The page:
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In this letter Charley Brown suggests to Dr. King the idea of endorsing Mrs. Wallace for governor of Alabama, arguing that this would actually lose Mr. Wallace a number of votes.
The Student Council of Public School 33 in Manhattan, NY, wrote this letter of condolence to Mrs. King. The council pledged to practice Dr. King's principles on nonviolence and mentioned how impressed they were to see Mrs. King on television, following Dr. King's death.
Dr. King expresses his deep appreciation for the contribution made by Lilace Barnnes to the Southern Christian Leadership Conference. Dr. King states that without the contributions from supporters the initiatives of the SCLC would not be possible.
Mathew Ahmann, Executive Director of the National Catholic Conference for Interracial Justice, asserts that the citizens of the US have permitted evil and racial discrimination for too long. He joins forces with those against inequality with hopes for a better lifestyle for all Americans regardless of the color of their skin.
On behalf of the American Friends Service Committee, Louise Andrews invites Dr. King to attend and speak at one of their Regional offices in Pennsylvania or Wisconsin.
Dr. King writes to Attorney General Robert Kennedy requesting an investigation in Williamston, NC to relieve the Negro community from violence and "unconstitutional police action."
The author writes about how operation breadbasket completed successful negotiations for new jobs for Negroes within the Chicago dairy industry.
Dr. King lauds President Johnson's speech to a joint session of Congress, which he describes as an eloquent, unequivocal and passionate plea for human rights. This statement and the President's address occurred during the height of the Selma voting rights campaign.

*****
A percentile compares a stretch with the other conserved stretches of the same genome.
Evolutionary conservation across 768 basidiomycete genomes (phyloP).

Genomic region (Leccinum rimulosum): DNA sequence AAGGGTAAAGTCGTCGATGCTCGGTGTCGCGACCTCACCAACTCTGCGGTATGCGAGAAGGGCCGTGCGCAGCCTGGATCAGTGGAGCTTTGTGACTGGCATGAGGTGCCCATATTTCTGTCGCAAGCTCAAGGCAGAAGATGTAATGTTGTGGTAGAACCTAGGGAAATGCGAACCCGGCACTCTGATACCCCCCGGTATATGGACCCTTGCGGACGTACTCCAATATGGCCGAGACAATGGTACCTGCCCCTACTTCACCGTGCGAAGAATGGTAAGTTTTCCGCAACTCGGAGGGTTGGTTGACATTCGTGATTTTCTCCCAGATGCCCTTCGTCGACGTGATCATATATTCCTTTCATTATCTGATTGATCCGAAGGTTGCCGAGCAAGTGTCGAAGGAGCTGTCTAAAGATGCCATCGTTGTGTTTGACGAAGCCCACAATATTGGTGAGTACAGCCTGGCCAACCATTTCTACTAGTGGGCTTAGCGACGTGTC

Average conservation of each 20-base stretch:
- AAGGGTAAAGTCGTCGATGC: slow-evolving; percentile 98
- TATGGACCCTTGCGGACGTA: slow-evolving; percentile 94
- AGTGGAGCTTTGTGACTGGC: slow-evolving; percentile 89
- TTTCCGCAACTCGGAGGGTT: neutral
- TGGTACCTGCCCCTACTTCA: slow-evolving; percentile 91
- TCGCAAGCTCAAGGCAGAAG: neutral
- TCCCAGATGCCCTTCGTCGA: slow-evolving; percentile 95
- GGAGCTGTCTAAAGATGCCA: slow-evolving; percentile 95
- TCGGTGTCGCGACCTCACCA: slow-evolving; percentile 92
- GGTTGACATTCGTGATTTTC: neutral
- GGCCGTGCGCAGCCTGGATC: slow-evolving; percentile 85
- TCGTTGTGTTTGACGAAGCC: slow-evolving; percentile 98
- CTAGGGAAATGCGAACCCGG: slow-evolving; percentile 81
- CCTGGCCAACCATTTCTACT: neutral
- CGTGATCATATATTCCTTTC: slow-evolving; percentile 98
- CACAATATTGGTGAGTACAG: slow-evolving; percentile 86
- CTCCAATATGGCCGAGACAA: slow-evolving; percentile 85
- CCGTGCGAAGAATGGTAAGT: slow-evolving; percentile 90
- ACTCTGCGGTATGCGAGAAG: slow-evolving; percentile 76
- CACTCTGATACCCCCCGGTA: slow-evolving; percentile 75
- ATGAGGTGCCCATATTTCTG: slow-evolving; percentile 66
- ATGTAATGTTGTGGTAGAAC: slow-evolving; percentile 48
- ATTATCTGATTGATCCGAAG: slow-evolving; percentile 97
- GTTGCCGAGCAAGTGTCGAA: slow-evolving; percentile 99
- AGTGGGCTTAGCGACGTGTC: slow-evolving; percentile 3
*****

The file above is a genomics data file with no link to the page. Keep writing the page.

Ernest Shaefer, the Executive Secretary of Hadley Executive Committee of the Kennett Consolidated School, contacts Ms. McDonald in an attempt to reschedule an event cancelled by Dr. King.
David Mocine writes on the economic disparity in the United States regarding African Americans in relation to their percentage of the population.
James Hamilton and Francis Pohlhaus offer the Leadership Conference Executive Committee a list of recommendations on school desegregation. They also provide information on reasons why goals toward equal education have not been progressing as needed.
Dr. King, in this letter, thanked Mr. and Mrs. Bacon for their kind donation of $200 sent to him, during his recovery from a nearly fatal stabbing in 1958. He acknowledges his readiness to rejoin those fighting in the battle for civil rights, once his healing process is complete.
This is the draft of a statement that Dr. King planned to make, concerning the state of politics in America. Dr. King expresses his disappointment in that "the quality of some of the men elected makes a mockery of responsible government," and urges African-Americans to "lose faith in a shallow 'good will' that provides nothing."
In this telegram Joan Daves is asking Dr. King to telephone regarding questioning on paper proofs that need to go back to the printer the next day.
Attorney General Robert Kennedy sends Dr. King a copy of his testimony before the House Judiciary Committee about civil rights legislation.